I’ve been going to church a long time. My parents carried me into the sanctuary a few weeks after I was born, to a church just a few miles from where we currently live.
I’ve been going ever since.
Added bonus: no one has to carry me anymore, I get to walk on my own two legs.
(I would like to mention most of middle school, I was dragged to church instead of going willingly. But that story is for another time.)
The point is, I’ve been hearing Bible stories for decades. I grew up in the era of felt storyboards and songs about the Ten Commandments. If I need to recall what commandment is which, I will definitely still sing the song in my head with absolutely no shame. (Number one, we’ve just begun, God should be first in your liiiiiiife. Number two, the idol rule, those graven images aren’t nice!)
So when I picked up The Most Misused Stories in the Bible: Surprising Ways Popular Bible Stories are Misunderstood by Eric J. Bargerhuff, I was intrigued. I’ve been missing something in those tried-and-true Bible stories? Lemme see what this is all about.
Bargerhuff started off with David and Goliath, a favorite of motivational speakers and Sunday school teachers alike. I’m sure at one point, I’ve even taught this story to some kids at church during my tenure as a very ill-prepared Bible teacher.
Big versus small, powerful versus powerless, faithless versus faithful–Jesus followers LOVE to hear how we can do all things with God behind us. No mountain is too big, no enemy too ferocious.
But what if that’s not the point?
I know. Blasphemy, probably. Of course that’s the point.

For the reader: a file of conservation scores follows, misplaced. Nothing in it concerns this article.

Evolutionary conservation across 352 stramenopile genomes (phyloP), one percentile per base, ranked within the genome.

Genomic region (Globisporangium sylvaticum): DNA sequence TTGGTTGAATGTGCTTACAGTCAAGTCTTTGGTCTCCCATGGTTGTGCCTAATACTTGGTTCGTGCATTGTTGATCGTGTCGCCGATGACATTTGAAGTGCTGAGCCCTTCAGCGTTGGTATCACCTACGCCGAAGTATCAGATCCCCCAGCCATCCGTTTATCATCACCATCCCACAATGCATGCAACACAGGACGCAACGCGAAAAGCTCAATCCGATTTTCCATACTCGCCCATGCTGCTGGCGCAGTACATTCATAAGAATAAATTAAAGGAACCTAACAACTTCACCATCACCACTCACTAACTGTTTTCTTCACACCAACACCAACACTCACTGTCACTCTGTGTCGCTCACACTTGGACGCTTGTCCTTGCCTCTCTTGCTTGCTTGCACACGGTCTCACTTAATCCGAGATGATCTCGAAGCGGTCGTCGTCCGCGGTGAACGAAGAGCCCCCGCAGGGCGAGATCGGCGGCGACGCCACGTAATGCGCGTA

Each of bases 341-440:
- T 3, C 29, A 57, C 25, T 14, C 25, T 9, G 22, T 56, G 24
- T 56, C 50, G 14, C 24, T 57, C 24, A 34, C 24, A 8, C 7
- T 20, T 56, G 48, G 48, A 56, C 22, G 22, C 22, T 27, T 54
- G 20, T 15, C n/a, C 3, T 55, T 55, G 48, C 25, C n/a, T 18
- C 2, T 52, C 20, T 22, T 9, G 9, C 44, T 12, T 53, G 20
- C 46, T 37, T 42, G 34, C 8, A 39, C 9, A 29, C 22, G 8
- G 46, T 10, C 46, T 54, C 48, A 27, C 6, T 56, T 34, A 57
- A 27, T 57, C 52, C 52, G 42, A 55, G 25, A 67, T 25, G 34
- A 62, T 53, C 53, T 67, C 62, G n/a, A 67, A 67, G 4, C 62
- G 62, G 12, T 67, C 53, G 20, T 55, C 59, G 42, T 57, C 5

But wait. Let’s look at David’s life leading up to this moment. He wasn’t a soldier. He wasn’t a fighter. He was a son who tended to his dad’s animals. He often helped King Saul on the battlefield, coming to carry his armor, but then returning to the fields of his home and caring for sheep.
He was Jesse’s son, a helper. He wasn’t a warrior.
But God had been present and active in his life for years.
One day, Jesse told David his son, “Take this sack of cracked wheat and these ten loaves of bread and run them down to your brothers in the camp….Check on your brothers to see whether they are getting along all right, and let me know how they’re doing.” (1 Samuel 17:17-18, incomplete; The Message)
When David showed up on the battlefield that day to bring food to his brothers who were serving in Saul’s army, he wasn’t coming for battle; he was running an errand and then he planned to head back home. (There’s even a little sibling bickering in the story; David’s older brothers tell David to mind his own business, quit asking questions about Goliath, and go back to his little sheep. )
But David hears Goliath’s roars from the battlefield, demanding someone come and fight him just like he had done every day before, and he gets involved. Goliath the Philistine was challenging Saul and God’s people to a one-on-one battle. He wanted someone to challenge him in a fight to the death, and the losing side would become the winning side’s slaves.
No one, for days and days (forty, to be exact), had said yes. Goliath was huge, over nine feel tall and intimidating. Everyone feared him.
Then David arrived.
And what’s weird is David doesn’t fear Goliath. Saul feared him. The soldiers feared him. David did not fear him. You don’t volunteer to fight a giant when you’re afraid. You volunteer to fight a giant when you know God who has shown you again and again how to handle your fear is with you. You volunteer to fight a giant when you know God is constant and unchanging in his promises to you.
So David steps up to the fight, confident in who he is because of God. This isn’t David’s first time trusting God. This isn’t David’s first time coming upon a large predator and having to fight for his life. This isn’t David’s first time knowing the character of God and making choices based on his constant God.